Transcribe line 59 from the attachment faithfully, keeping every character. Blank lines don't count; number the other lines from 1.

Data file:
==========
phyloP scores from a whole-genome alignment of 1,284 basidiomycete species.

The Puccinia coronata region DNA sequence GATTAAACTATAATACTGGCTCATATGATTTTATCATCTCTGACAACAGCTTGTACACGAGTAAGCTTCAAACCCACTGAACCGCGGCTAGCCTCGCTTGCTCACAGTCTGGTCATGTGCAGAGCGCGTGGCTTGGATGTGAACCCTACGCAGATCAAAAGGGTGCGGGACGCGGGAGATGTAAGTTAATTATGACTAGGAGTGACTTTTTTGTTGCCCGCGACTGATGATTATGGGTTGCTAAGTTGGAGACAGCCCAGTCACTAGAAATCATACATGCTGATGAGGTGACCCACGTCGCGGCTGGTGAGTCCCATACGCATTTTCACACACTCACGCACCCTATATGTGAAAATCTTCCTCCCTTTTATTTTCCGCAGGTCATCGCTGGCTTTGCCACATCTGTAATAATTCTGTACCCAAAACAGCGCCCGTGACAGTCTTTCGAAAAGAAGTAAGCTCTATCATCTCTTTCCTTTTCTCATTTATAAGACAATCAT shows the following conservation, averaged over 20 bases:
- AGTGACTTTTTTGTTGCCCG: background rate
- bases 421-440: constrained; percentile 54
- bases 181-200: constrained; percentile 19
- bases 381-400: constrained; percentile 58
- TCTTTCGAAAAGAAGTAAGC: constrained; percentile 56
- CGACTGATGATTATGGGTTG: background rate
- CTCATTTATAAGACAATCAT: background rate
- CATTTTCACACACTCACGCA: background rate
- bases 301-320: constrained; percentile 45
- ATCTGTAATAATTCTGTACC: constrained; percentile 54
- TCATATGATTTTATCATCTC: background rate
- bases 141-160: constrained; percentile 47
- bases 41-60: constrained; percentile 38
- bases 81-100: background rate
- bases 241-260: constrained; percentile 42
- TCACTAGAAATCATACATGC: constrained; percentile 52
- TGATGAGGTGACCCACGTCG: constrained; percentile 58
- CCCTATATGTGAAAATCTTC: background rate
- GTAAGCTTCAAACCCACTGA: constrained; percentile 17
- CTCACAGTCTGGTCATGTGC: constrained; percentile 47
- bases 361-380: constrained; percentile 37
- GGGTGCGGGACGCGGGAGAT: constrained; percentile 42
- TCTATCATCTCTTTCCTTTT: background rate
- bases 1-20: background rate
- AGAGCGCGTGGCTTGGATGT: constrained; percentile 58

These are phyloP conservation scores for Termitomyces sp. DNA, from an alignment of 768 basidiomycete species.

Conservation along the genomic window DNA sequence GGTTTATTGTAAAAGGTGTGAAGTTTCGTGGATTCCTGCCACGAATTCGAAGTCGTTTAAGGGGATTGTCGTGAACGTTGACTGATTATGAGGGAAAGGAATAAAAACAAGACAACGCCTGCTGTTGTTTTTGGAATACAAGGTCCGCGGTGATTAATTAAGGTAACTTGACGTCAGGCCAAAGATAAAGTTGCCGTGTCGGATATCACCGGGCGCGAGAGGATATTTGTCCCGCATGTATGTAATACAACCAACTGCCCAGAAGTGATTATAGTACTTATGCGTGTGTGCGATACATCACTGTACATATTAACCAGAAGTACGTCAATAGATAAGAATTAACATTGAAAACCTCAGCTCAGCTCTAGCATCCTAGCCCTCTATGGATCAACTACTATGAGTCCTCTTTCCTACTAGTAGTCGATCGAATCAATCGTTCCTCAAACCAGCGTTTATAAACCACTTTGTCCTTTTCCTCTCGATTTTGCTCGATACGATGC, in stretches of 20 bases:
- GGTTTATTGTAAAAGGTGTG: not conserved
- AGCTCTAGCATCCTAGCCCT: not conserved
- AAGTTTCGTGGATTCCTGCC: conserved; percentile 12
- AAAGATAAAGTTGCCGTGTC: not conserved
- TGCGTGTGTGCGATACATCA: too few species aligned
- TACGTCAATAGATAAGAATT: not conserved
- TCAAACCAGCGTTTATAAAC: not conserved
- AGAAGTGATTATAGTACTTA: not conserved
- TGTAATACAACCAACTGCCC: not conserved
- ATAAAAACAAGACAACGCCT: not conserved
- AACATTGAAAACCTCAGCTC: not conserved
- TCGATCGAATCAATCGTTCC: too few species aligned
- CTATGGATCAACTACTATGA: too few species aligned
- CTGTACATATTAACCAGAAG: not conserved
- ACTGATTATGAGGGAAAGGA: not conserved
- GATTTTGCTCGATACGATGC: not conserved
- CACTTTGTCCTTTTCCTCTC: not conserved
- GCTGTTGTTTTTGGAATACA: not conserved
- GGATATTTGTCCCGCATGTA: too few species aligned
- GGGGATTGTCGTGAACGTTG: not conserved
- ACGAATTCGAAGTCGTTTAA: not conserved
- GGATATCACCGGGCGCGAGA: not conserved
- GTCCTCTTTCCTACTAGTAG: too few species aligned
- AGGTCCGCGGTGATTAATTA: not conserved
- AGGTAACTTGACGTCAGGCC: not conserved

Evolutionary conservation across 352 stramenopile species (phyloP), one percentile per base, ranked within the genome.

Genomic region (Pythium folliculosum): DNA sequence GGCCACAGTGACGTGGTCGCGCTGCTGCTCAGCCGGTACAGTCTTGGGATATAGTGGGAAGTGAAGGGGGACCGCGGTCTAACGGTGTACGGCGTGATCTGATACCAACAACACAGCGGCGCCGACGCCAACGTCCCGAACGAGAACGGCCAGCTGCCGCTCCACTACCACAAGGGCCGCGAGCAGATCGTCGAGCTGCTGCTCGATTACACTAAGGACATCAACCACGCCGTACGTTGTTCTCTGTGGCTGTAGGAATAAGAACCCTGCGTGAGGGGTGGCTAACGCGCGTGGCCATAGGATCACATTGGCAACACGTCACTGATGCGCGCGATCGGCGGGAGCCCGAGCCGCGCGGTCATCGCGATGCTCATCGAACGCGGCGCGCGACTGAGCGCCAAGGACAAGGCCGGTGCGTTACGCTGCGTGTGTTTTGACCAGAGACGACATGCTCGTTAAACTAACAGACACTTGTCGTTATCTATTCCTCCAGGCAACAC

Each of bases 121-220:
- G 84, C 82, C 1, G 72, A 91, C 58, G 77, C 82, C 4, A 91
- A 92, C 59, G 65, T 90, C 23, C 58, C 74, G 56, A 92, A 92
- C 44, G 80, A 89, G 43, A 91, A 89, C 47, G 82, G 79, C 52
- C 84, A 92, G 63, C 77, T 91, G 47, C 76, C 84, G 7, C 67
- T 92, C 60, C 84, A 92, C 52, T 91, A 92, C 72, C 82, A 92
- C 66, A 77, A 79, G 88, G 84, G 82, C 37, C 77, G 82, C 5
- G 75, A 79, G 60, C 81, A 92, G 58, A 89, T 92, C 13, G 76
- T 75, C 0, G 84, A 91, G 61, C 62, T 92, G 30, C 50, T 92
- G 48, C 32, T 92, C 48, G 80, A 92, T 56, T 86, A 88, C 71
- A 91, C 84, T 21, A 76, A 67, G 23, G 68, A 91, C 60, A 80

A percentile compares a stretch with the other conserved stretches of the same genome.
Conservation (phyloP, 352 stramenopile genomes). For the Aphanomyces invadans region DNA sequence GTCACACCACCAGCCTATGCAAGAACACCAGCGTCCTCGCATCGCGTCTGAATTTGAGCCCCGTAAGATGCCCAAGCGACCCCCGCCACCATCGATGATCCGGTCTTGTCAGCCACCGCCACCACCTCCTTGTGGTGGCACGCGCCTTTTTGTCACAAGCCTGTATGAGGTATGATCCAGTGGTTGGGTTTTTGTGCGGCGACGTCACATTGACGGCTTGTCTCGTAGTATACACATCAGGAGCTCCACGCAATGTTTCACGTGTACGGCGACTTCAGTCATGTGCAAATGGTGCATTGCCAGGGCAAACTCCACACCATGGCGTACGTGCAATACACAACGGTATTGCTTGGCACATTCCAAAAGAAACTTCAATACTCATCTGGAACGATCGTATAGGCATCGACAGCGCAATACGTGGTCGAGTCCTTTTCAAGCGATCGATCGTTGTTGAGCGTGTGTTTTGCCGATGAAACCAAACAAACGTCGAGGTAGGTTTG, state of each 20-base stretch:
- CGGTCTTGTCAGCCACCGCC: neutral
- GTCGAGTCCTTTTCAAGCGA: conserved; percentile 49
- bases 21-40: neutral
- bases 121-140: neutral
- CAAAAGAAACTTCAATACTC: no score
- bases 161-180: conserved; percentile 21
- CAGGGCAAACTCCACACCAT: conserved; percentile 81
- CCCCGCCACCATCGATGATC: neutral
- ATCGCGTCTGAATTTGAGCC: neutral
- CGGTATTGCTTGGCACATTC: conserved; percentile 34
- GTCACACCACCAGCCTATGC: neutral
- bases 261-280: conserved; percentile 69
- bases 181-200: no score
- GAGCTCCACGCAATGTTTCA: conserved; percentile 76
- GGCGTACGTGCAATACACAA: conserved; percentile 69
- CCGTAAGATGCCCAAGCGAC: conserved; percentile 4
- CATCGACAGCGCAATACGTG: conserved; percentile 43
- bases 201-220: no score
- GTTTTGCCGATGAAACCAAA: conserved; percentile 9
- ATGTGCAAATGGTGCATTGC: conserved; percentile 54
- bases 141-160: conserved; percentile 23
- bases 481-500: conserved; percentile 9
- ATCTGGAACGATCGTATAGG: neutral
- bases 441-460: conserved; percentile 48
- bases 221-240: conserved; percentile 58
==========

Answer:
- A 92, C 59, G 65, T 90, C 23, C 58, C 74, G 56, A 92, A 92